BY MIA FREEDMAN
When Vogue talks, the fashion industry listens. So I was ecstatic to hear that the iconic magazine brand has finally addressed the issue of underage, underweight models and acknowledged that they send a damaging message to their readers.
“Vogue believes that good health is beautiful,” Jonathan Newhouse, chairman of Conde Nast International, Vogue’s publishers, said in a statement published in all 10 international editions yesterday. The editors have agreed to “not knowingly work with models under the age of 16 or who appear to have an eating disorder”.
Obviously, this poses some slippery questions such as how a fashion editor might go about establishing the mental, physical or emotional health of a model. Are they going to ask when the model last ate? When she last binged and purged? But look, it’s a welcome and positive start. At last!
For too long the magazine industry has flagrantly refused to acknowledge the impact on women caused by the images they publish. Images that implicitly tell us what’s normal and desirable. It’s also worth asking why teen models were ever used to model designer clothing costing thousands of dollars to women in their 30s, 40s and 50s. How does that even make sense?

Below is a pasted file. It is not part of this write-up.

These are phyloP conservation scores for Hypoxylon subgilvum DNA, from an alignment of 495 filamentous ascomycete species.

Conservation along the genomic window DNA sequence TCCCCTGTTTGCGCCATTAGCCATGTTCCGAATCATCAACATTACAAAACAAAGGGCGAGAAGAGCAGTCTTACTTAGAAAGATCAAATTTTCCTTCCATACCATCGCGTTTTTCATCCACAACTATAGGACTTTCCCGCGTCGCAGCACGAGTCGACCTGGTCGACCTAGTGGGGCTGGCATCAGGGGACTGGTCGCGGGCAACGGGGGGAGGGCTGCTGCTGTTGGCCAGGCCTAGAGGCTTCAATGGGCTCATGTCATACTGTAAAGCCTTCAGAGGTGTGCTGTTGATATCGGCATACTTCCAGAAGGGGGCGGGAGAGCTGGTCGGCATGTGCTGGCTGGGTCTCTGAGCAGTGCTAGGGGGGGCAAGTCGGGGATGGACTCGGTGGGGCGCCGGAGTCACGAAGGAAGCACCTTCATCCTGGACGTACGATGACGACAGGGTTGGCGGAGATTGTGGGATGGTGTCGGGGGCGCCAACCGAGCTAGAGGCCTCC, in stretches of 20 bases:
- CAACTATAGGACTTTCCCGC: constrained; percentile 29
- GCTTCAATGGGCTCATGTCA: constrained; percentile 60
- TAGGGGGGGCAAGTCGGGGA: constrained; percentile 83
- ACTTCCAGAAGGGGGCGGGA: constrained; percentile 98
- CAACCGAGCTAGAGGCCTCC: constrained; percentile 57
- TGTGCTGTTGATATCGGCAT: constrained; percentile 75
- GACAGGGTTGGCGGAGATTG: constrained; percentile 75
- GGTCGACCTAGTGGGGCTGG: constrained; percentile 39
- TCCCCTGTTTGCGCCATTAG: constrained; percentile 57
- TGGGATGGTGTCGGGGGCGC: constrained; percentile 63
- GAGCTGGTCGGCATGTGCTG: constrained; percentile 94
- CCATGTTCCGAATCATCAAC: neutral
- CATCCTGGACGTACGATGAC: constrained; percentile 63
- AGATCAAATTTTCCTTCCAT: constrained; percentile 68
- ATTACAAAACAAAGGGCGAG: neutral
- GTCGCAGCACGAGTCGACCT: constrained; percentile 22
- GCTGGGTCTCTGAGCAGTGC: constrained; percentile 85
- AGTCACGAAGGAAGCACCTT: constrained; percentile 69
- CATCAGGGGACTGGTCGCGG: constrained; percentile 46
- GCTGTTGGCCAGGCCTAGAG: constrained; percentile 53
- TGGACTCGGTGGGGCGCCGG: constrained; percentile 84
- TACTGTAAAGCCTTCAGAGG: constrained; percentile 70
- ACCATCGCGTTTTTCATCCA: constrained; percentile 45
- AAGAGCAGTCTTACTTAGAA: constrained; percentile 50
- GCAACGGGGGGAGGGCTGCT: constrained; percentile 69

I’d still like to see Vogue and other magazines declare their use of Photoshop on images where it’s been used to drastically change the size, shape or appearance of models. And a commitment to reduce this type of extreme Photoshop that’s become a standard feature of fashion imagery. So yes, there is still a long long way to go until magazines are reflecting a more realistic, diverse portrayal of women. But the journey of a thousand miles starts with a single step. Let’s hope that Vogue has begun a conversation in the fashion and magazine industries which will help bridge the gap between women and the glossies.